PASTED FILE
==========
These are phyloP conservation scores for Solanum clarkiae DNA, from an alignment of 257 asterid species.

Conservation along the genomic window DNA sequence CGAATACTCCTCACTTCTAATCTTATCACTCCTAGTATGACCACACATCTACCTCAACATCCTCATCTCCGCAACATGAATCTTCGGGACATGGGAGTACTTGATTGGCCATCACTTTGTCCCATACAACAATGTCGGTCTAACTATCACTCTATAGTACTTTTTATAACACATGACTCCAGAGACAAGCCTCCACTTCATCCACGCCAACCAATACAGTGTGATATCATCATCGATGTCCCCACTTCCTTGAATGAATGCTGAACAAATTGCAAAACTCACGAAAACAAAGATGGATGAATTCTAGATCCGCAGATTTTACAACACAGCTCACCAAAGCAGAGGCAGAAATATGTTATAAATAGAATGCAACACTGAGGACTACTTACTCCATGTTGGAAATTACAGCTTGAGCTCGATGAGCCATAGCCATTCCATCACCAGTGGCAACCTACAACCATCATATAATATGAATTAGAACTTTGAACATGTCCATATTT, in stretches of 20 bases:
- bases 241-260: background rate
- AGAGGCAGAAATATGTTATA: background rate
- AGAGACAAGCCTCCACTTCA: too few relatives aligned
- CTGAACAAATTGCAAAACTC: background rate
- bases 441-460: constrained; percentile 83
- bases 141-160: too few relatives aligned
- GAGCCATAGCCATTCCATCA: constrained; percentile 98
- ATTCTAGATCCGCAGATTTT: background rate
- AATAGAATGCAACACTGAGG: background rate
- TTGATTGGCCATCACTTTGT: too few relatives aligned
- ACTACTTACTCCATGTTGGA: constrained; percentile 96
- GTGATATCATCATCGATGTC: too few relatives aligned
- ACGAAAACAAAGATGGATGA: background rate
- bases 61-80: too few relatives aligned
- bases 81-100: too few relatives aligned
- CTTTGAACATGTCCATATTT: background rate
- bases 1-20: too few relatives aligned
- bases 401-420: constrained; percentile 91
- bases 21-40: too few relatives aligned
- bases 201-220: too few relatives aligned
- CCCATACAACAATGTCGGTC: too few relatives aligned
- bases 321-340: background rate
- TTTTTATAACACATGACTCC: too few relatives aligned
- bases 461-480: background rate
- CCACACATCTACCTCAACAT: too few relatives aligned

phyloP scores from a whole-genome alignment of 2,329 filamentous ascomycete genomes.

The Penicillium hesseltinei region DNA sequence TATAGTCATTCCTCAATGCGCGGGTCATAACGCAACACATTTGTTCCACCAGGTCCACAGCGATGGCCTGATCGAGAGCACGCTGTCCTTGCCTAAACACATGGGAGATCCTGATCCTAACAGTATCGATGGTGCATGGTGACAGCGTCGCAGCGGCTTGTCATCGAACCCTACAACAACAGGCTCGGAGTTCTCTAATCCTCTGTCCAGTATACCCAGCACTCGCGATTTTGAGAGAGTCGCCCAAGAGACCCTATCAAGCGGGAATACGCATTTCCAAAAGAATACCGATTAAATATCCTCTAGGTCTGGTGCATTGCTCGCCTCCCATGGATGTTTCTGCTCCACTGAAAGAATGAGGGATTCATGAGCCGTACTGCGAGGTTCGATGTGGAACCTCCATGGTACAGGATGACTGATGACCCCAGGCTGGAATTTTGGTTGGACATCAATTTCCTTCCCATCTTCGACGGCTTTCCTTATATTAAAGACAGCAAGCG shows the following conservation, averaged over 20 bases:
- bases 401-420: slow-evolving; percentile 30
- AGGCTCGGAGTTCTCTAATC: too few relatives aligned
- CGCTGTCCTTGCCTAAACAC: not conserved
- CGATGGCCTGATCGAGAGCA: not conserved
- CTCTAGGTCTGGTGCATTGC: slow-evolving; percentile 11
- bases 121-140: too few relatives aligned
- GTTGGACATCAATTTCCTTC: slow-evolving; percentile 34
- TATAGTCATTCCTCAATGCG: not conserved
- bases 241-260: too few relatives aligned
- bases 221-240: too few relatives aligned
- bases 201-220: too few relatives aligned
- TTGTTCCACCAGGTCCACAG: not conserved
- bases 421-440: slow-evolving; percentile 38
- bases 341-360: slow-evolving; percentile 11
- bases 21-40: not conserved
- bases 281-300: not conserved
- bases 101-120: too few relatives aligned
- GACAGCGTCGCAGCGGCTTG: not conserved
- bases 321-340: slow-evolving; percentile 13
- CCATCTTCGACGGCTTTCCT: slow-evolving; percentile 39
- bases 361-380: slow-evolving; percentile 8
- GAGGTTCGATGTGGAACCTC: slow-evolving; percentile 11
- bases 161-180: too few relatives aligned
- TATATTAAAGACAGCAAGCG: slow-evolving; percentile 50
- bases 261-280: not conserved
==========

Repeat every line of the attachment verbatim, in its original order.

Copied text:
These are phyloP conservation scores for Solanum clarkiae DNA, from an alignment of 257 asterid species.

Conservation along the genomic window DNA sequence CGAATACTCCTCACTTCTAATCTTATCACTCCTAGTATGACCACACATCTACCTCAACATCCTCATCTCCGCAACATGAATCTTCGGGACATGGGAGTACTTGATTGGCCATCACTTTGTCCCATACAACAATGTCGGTCTAACTATCACTCTATAGTACTTTTTATAACACATGACTCCAGAGACAAGCCTCCACTTCATCCACGCCAACCAATACAGTGTGATATCATCATCGATGTCCCCACTTCCTTGAATGAATGCTGAACAAATTGCAAAACTCACGAAAACAAAGATGGATGAATTCTAGATCCGCAGATTTTACAACACAGCTCACCAAAGCAGAGGCAGAAATATGTTATAAATAGAATGCAACACTGAGGACTACTTACTCCATGTTGGAAATTACAGCTTGAGCTCGATGAGCCATAGCCATTCCATCACCAGTGGCAACCTACAACCATCATATAATATGAATTAGAACTTTGAACATGTCCATATTT, in stretches of 20 bases:
- bases 241-260: background rate
- AGAGGCAGAAATATGTTATA: background rate
- AGAGACAAGCCTCCACTTCA: too few relatives aligned
- CTGAACAAATTGCAAAACTC: background rate
- bases 441-460: constrained; percentile 83
- bases 141-160: too few relatives aligned
- GAGCCATAGCCATTCCATCA: constrained; percentile 98
- ATTCTAGATCCGCAGATTTT: background rate
- AATAGAATGCAACACTGAGG: background rate
- TTGATTGGCCATCACTTTGT: too few relatives aligned
- ACTACTTACTCCATGTTGGA: constrained; percentile 96
- GTGATATCATCATCGATGTC: too few relatives aligned
- ACGAAAACAAAGATGGATGA: background rate
- bases 61-80: too few relatives aligned
- bases 81-100: too few relatives aligned
- CTTTGAACATGTCCATATTT: background rate
- bases 1-20: too few relatives aligned
- bases 401-420: constrained; percentile 91
- bases 21-40: too few relatives aligned
- bases 201-220: too few relatives aligned
- CCCATACAACAATGTCGGTC: too few relatives aligned
- bases 321-340: background rate
- TTTTTATAACACATGACTCC: too few relatives aligned
- bases 461-480: background rate
- CCACACATCTACCTCAACAT: too few relatives aligned

phyloP scores from a whole-genome alignment of 2,329 filamentous ascomycete genomes.

The Penicillium hesseltinei region DNA sequence TATAGTCATTCCTCAATGCGCGGGTCATAACGCAACACATTTGTTCCACCAGGTCCACAGCGATGGCCTGATCGAGAGCACGCTGTCCTTGCCTAAACACATGGGAGATCCTGATCCTAACAGTATCGATGGTGCATGGTGACAGCGTCGCAGCGGCTTGTCATCGAACCCTACAACAACAGGCTCGGAGTTCTCTAATCCTCTGTCCAGTATACCCAGCACTCGCGATTTTGAGAGAGTCGCCCAAGAGACCCTATCAAGCGGGAATACGCATTTCCAAAAGAATACCGATTAAATATCCTCTAGGTCTGGTGCATTGCTCGCCTCCCATGGATGTTTCTGCTCCACTGAAAGAATGAGGGATTCATGAGCCGTACTGCGAGGTTCGATGTGGAACCTCCATGGTACAGGATGACTGATGACCCCAGGCTGGAATTTTGGTTGGACATCAATTTCCTTCCCATCTTCGACGGCTTTCCTTATATTAAAGACAGCAAGCG shows the following conservation, averaged over 20 bases:
- bases 401-420: slow-evolving; percentile 30
- AGGCTCGGAGTTCTCTAATC: too few relatives aligned
- CGCTGTCCTTGCCTAAACAC: not conserved
- CGATGGCCTGATCGAGAGCA: not conserved
- CTCTAGGTCTGGTGCATTGC: slow-evolving; percentile 11
- bases 121-140: too few relatives aligned
- GTTGGACATCAATTTCCTTC: slow-evolving; percentile 34
- TATAGTCATTCCTCAATGCG: not conserved
- bases 241-260: too few relatives aligned
- bases 221-240: too few relatives aligned
- bases 201-220: too few relatives aligned
- TTGTTCCACCAGGTCCACAG: not conserved
- bases 421-440: slow-evolving; percentile 38
- bases 341-360: slow-evolving; percentile 11
- bases 21-40: not conserved
- bases 281-300: not conserved
- bases 101-120: too few relatives aligned
- GACAGCGTCGCAGCGGCTTG: not conserved
- bases 321-340: slow-evolving; percentile 13
- CCATCTTCGACGGCTTTCCT: slow-evolving; percentile 39
- bases 361-380: slow-evolving; percentile 8
- GAGGTTCGATGTGGAACCTC: slow-evolving; percentile 11
- bases 161-180: too few relatives aligned
- TATATTAAAGACAGCAAGCG: slow-evolving; percentile 50
- bases 261-280: not conserved